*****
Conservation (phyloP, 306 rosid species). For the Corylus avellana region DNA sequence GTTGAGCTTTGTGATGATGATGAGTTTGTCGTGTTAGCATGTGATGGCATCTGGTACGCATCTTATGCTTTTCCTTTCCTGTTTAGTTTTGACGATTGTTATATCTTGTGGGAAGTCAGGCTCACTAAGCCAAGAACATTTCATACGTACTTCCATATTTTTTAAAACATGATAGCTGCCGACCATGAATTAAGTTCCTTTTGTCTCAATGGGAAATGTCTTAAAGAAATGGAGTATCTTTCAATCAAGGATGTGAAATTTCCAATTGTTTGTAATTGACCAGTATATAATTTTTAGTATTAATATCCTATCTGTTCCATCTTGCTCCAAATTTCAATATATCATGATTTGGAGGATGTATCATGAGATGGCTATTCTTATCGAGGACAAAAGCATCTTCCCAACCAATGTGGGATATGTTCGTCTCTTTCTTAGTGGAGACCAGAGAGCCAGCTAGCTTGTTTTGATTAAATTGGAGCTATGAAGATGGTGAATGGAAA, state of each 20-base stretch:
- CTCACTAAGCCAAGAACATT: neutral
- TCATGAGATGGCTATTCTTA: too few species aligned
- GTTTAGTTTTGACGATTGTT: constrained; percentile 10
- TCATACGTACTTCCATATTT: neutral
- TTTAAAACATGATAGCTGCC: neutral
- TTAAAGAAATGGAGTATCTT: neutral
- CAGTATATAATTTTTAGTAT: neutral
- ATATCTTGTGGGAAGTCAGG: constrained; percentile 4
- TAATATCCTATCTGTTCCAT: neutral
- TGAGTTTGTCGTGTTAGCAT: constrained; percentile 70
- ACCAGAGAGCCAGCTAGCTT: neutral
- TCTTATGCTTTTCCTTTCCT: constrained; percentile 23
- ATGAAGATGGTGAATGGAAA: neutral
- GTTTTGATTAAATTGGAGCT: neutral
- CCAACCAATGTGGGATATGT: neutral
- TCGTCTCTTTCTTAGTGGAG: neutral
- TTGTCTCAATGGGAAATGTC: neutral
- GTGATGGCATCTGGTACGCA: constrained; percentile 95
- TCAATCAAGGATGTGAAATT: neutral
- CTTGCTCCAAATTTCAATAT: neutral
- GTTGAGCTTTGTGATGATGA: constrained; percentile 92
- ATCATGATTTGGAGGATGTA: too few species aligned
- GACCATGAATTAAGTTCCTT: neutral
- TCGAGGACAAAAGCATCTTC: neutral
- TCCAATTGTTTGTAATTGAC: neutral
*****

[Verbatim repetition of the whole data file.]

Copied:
Conservation (phyloP, 306 rosid species). For the Corylus avellana region DNA sequence GTTGAGCTTTGTGATGATGATGAGTTTGTCGTGTTAGCATGTGATGGCATCTGGTACGCATCTTATGCTTTTCCTTTCCTGTTTAGTTTTGACGATTGTTATATCTTGTGGGAAGTCAGGCTCACTAAGCCAAGAACATTTCATACGTACTTCCATATTTTTTAAAACATGATAGCTGCCGACCATGAATTAAGTTCCTTTTGTCTCAATGGGAAATGTCTTAAAGAAATGGAGTATCTTTCAATCAAGGATGTGAAATTTCCAATTGTTTGTAATTGACCAGTATATAATTTTTAGTATTAATATCCTATCTGTTCCATCTTGCTCCAAATTTCAATATATCATGATTTGGAGGATGTATCATGAGATGGCTATTCTTATCGAGGACAAAAGCATCTTCCCAACCAATGTGGGATATGTTCGTCTCTTTCTTAGTGGAGACCAGAGAGCCAGCTAGCTTGTTTTGATTAAATTGGAGCTATGAAGATGGTGAATGGAAA, state of each 20-base stretch:
- CTCACTAAGCCAAGAACATT: neutral
- TCATGAGATGGCTATTCTTA: too few species aligned
- GTTTAGTTTTGACGATTGTT: constrained; percentile 10
- TCATACGTACTTCCATATTT: neutral
- TTTAAAACATGATAGCTGCC: neutral
- TTAAAGAAATGGAGTATCTT: neutral
- CAGTATATAATTTTTAGTAT: neutral
- ATATCTTGTGGGAAGTCAGG: constrained; percentile 4
- TAATATCCTATCTGTTCCAT: neutral
- TGAGTTTGTCGTGTTAGCAT: constrained; percentile 70
- ACCAGAGAGCCAGCTAGCTT: neutral
- TCTTATGCTTTTCCTTTCCT: constrained; percentile 23
- ATGAAGATGGTGAATGGAAA: neutral
- GTTTTGATTAAATTGGAGCT: neutral
- CCAACCAATGTGGGATATGT: neutral
- TCGTCTCTTTCTTAGTGGAG: neutral
- TTGTCTCAATGGGAAATGTC: neutral
- GTGATGGCATCTGGTACGCA: constrained; percentile 95
- TCAATCAAGGATGTGAAATT: neutral
- CTTGCTCCAAATTTCAATAT: neutral
- GTTGAGCTTTGTGATGATGA: constrained; percentile 92
- ATCATGATTTGGAGGATGTA: too few species aligned
- GACCATGAATTAAGTTCCTT: neutral
- TCGAGGACAAAAGCATCTTC: neutral
- TCCAATTGTTTGTAATTGAC: neutral